Ray Thomas, a British flutist and singer-songwriter who co-founded the Moody Blues, whose psychedelic mix of synthesizers, guitars and classically inspired orchestral arrangements helped establish the genre known as progressive rock in the late 1960s, died Jan. 4 at his home in Surrey, south of London. He was 76 and was scheduled to be inducted into the Rock and Roll Hall of Fame with his bandmates in April.
His music labels, Cherry Red Records and Esoteric Recordings, announced the death but did not disclose the cause. Mr. Thomas said in 2014 that he had been diagnosed with prostate cancer.
Mr. Thomas performed in rock and blues bands in the English city of Birmingham before founding the Moody Blues in 1964 with fellow musicians including keyboardist Mike Pinder and guitarist and singer Denny Laine.
The band's roots lay in blues and R&B, but its 1964 cover of Bessie Banks's "Go Now" was a foretaste of the lush, orchestral sound that came to be called progressive rock.
Their 1967 album "Days of Future Passed" is considered a prog-rock landmark, and featured a signature flute solo by Mr. Thomas on the single "Nights in White Satin." The album was credited as a model for popular 1970s groups such as Yes, Genesis and Supertramp.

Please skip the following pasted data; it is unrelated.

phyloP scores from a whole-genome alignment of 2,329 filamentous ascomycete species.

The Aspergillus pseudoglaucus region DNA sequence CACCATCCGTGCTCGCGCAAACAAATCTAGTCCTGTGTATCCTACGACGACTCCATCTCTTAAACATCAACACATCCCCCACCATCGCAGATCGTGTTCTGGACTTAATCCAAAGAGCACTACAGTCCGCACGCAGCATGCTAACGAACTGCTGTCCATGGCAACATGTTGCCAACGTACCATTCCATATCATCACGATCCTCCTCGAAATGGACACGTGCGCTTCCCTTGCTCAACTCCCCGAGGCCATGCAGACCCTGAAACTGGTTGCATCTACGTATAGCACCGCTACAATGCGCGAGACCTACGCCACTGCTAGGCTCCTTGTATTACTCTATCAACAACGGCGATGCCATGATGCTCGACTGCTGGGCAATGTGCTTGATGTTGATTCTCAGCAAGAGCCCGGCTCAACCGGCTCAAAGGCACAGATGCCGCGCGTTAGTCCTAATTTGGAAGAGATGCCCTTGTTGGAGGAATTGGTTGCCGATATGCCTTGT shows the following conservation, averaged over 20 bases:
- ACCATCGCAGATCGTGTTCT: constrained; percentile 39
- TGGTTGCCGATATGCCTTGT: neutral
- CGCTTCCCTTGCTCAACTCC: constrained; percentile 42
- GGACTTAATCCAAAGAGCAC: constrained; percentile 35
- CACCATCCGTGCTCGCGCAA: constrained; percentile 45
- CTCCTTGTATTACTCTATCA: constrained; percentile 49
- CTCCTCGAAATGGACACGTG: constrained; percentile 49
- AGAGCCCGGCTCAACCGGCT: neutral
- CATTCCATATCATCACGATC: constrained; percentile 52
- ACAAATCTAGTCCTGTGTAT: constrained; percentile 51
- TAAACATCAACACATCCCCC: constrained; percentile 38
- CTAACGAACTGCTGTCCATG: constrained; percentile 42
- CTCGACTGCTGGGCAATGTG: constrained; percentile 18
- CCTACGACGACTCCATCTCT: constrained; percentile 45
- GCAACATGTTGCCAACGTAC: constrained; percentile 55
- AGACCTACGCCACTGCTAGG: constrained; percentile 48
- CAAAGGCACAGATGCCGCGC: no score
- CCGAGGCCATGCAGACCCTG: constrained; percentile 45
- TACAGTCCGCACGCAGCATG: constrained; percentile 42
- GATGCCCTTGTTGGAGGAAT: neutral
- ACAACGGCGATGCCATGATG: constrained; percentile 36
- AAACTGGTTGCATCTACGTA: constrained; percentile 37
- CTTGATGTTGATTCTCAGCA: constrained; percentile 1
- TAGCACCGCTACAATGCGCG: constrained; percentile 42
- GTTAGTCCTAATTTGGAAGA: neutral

Raymond Thomas was born in Stourport-on-Severn, near Birmingham, on Dec. 29, 1941. He sang in a choir as a teenager and was inspired to learn the flute from a grandfather who played the instrument, according to the website All Music.
Mr. Thomas wrote several songs for the Moody Blues, including the trippy "Legend of a Mind" and "Veteran Cosmic Rocker," and released two solo albums after the band broke up in 1974. The Moody Blues later reformed, and Mr. Thomas remained a member before leaving in 2002 because of poor health.
He married Lee Lightle in 2009. A complete list of survivors was not immediately available.